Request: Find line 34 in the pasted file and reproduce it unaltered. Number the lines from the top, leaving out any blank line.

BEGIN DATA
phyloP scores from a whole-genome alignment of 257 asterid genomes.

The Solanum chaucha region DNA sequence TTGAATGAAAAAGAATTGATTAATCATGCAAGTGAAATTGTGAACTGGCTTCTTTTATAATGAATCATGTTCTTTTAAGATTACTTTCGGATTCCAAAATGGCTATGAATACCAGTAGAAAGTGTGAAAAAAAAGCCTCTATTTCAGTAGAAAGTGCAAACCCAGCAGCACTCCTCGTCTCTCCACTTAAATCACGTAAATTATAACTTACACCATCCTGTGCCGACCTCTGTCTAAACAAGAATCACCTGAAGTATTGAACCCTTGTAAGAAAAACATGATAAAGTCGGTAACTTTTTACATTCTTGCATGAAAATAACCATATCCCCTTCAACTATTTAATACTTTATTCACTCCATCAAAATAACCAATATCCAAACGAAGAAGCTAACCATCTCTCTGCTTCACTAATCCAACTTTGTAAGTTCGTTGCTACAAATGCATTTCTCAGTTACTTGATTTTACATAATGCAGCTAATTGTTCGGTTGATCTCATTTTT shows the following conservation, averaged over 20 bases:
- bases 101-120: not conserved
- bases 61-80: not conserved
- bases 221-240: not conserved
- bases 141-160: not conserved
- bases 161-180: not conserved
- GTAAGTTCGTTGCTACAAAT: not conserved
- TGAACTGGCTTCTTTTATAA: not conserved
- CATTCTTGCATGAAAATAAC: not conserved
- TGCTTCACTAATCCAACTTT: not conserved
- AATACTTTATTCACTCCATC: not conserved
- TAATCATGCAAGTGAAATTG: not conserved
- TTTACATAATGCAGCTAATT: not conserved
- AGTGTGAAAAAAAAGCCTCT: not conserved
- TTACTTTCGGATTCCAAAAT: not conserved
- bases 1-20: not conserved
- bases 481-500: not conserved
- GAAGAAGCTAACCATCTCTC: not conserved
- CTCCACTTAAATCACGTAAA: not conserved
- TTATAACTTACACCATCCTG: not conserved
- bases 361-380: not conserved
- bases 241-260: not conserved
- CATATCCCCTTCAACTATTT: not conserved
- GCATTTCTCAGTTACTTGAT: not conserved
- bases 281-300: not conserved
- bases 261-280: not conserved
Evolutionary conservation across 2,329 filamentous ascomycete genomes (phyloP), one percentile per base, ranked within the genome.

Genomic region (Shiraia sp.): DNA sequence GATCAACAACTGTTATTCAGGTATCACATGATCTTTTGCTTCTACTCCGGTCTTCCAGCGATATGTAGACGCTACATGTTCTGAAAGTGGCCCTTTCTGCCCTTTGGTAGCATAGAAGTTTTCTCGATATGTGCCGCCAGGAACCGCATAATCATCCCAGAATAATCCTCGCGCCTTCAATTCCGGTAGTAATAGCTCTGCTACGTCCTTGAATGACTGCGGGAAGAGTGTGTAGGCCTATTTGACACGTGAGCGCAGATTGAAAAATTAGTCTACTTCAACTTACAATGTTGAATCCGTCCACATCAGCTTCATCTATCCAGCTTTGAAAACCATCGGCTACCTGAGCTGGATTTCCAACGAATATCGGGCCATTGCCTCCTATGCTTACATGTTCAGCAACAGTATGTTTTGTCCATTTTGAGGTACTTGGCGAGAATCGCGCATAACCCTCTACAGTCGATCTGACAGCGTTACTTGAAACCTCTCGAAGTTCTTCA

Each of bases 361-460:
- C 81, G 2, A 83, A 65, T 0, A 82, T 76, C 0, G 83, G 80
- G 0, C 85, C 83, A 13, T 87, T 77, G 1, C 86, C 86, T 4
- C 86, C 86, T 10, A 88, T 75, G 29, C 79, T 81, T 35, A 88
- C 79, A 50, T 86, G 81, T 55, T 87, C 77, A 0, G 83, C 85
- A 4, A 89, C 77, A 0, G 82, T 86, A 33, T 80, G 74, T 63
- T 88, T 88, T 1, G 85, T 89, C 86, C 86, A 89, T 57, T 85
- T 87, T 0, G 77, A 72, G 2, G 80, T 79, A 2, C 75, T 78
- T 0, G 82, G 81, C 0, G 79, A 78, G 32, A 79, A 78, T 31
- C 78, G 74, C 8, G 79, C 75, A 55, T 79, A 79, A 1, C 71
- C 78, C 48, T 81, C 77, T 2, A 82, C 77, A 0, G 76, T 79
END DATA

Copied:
- C 79, A 50, T 86, G 81, T 55, T 87, C 77, A 0, G 83, C 85